A set of standards that will determine what Nebraska school children will learn about American history is causing controversy after an initial draft left out the Founding Fathers – and another promoted cultural equivalency over American exceptionalism.
The debate focuses on drafts of Nebraska’s social studies standards. Every school district in the state must adopt the standards or enact their own of equal or greater rigor, Omaha.com reported.
An early draft has already been rewritten after it excluded George Washington and Benjamin Franklin – along with other Founding Fathers and historical dates.
And while Nebraska Board of Education member John Sieler is glad to see the Founding Fathers restored to the standards, he said there are other serious problems. He said the standards teach global warming as fact, promote cultural equivalency and fail to promote American exceptionalism.
“We need to specifically reject this concept that all ideas are equal or all cultures are equal,” Sieler told Fox News Radio. “All cultures are not equal. All ideas are not equal and we need to state that in a positive manner instead of glossing over this and having some ‘Kumbaya let’s all get along, everybody’s wonderful’ feeling.”
Sieler said he’s received at least 30 emails from constituents who are upset that the draft process was not open to the public. Among the chiefs concers — no mention of American exceptionalism.
“I strongly believe in American exceptionalism,” he said.
Instead the draft instructs schools to make sure high school students can “analyze and evaluate the impact of people, events and symbols upon history in the United States and abroad,” Omaha.com reported. It also called on students to explore history from multiple perspectives.
Sieler said the state needs to adopt a specific statement recognizing American exceptionalism.
“That is the key to the whole thing,” he said. “We need to teach that we are the good guys. That doesn’t mean we have to hide some of the things that we are not proud of as a nation. We’ve made some mistakes but we are on the right course. We’re not out to conquer countries and enslave people.”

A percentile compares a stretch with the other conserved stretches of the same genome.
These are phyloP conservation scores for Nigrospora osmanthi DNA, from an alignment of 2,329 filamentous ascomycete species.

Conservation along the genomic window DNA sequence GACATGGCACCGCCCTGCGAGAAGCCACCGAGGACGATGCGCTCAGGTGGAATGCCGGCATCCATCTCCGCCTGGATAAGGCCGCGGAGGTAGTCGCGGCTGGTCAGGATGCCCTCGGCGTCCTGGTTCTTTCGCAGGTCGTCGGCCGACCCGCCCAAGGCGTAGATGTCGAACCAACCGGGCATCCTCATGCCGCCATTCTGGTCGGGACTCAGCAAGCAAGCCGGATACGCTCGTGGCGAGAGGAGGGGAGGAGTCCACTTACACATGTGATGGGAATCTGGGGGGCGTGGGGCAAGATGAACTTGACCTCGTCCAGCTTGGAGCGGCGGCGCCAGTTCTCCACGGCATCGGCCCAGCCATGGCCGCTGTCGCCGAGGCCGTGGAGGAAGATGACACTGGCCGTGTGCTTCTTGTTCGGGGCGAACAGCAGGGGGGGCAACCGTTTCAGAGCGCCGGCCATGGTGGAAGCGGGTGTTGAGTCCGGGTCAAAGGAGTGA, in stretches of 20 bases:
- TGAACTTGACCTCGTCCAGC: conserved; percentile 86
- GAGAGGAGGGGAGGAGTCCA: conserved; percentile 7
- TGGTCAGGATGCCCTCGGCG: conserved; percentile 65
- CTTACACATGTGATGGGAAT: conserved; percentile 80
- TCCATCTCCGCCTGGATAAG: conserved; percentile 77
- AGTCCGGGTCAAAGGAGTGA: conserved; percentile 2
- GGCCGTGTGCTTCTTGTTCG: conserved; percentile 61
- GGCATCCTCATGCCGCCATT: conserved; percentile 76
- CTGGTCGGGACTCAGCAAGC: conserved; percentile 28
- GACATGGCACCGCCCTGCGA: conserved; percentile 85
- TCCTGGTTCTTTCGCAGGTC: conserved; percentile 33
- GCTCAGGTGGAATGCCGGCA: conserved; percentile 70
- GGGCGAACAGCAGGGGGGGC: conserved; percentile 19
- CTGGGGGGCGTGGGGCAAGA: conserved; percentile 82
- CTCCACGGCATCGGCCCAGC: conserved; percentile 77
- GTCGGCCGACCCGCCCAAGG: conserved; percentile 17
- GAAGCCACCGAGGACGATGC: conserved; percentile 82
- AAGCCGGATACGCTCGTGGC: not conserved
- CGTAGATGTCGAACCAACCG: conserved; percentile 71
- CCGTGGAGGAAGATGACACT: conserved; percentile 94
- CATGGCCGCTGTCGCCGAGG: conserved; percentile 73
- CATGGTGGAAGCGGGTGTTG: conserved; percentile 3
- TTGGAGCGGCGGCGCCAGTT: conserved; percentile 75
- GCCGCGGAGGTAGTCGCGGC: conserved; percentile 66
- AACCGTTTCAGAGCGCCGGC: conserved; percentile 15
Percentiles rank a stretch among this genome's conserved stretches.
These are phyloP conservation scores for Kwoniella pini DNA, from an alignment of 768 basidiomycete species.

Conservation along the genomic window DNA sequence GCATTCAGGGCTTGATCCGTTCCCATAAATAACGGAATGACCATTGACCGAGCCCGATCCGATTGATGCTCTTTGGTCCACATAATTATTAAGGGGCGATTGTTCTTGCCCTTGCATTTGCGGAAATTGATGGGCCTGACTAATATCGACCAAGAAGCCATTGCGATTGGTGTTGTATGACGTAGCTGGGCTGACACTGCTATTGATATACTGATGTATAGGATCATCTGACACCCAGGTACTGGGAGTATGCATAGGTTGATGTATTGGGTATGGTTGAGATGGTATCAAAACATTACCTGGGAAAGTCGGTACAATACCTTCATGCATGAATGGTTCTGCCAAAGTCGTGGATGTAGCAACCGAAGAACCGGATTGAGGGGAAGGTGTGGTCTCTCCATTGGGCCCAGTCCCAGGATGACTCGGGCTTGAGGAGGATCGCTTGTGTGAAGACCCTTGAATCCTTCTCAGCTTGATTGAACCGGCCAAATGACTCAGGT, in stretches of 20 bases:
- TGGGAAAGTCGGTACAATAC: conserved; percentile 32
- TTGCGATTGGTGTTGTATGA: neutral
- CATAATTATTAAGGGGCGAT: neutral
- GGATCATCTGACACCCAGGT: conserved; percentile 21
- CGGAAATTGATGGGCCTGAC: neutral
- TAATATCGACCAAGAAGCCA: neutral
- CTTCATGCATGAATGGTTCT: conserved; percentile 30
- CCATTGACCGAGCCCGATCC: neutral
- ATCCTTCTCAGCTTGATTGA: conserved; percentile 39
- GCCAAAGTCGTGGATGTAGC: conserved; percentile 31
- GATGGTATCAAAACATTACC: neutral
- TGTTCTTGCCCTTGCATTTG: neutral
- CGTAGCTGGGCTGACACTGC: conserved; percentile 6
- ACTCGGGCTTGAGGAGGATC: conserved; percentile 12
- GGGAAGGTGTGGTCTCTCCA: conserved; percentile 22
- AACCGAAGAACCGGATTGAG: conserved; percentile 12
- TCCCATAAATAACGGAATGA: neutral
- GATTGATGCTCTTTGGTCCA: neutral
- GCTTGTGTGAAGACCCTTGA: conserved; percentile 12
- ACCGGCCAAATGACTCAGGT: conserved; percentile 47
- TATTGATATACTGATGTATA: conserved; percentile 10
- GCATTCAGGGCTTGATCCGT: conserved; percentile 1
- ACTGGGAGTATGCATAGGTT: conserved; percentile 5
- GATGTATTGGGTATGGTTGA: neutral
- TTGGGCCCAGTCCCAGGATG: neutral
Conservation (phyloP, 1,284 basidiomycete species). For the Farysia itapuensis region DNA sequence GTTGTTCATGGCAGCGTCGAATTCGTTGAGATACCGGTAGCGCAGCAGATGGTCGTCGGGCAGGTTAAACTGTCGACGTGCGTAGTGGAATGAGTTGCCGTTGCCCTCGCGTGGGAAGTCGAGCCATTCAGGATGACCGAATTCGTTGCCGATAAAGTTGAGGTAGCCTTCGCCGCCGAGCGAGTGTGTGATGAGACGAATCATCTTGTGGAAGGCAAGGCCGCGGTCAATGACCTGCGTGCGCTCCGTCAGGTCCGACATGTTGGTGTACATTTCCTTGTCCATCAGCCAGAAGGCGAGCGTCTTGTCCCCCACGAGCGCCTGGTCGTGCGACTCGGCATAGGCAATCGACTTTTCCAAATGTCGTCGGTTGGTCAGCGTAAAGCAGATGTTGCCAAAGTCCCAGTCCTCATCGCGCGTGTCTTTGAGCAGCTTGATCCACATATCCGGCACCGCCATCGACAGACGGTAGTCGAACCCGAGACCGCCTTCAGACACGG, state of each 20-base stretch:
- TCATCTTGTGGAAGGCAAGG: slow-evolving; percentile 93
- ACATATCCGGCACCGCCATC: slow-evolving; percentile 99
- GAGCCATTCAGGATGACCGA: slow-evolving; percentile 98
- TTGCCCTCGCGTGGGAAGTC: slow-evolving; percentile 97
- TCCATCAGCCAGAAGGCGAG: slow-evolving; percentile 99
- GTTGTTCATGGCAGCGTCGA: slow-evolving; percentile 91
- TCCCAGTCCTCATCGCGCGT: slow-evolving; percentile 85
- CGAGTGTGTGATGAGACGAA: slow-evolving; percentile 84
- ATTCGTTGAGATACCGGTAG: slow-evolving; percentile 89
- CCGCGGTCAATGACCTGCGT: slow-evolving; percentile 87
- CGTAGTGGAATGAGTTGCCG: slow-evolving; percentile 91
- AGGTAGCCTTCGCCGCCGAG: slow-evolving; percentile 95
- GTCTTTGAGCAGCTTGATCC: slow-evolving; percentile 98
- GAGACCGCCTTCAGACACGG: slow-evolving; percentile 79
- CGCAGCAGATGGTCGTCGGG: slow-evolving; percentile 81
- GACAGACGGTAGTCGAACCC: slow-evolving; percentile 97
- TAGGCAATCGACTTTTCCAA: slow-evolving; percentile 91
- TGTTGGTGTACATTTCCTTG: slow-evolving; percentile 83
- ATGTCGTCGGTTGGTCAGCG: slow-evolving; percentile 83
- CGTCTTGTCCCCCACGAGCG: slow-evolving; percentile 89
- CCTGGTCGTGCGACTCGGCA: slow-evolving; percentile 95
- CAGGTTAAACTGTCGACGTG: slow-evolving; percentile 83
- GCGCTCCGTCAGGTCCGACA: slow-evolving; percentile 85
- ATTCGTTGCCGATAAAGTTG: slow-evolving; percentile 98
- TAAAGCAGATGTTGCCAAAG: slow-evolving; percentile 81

Donlynn Rice, the state’s administrator of curriculum, instruction and innovation, stressed that the draft is “not a completed document.”
“Certainly the standards are very strong in the fact that America is a great country,” she told Fox News Radio. “What exact terms we use remains to be seen as we work with the draft.”
Rice said she was not sure if the term “American exceptionalism” is in the draft.
“We’re talking about the importance of understanding different cultures,” she said. “We certainly want students to be aware there are many different cultures both in our country and across the world.”
Rice said they are listening to public input and used the re-inclusion of the historical figures to illustrate that point.
“It was a bit premature for people to get so concerned that they weren’t going to be there when in fact they were looking at a very, very early draft of the standards,” she said.
Sieler also expressed concern about how capitalism and free market enterprise are conveyed in the standards.
“We need to say free market enterprise is good,” he said. “Socialism is bad. To me, it’s black and white.
He also said the standards teach global warming as fact instead of a theory and incorrectly used the terms democracy and republic.
“We are a representative government,” he said. “We don’t have direct democracy and there’s a big difference.”
Sieler also said the standards promoting “global government.”
“The U.S. Constitution does not recognize a global government,” he said. “We recognize the government of the United States.”
Rice said the standards are meant to focus on what students should know and be able to do.
“We don’t teach beliefs in our standards,” she said. ‘We teach the content, knowledge and the skills.”
But Sieler said it’s necessary to know and learn some facts before you can talk about concepts.
“How can you discuss something like the Civil War if you don’t know who Abraham Lincoln is?” he wondered.
Rice said the draft will be in development for several more months – and welcomed the heated discussions on the document.
“I think it’s wonderful that people are interested,” she said. “Of all the content areas, social studies is citizenship in action. Social studies is about our history and our government. It’s really an area we live every day. The fact that people are interested and people are passionate is a great thing.”
Sieler said he worries that political correctness might be behind some of the controversy.
“The other side would say I’m being conservatively correct or whatever,” he said. “Maybe I am. But I think we need to teach the right standards.”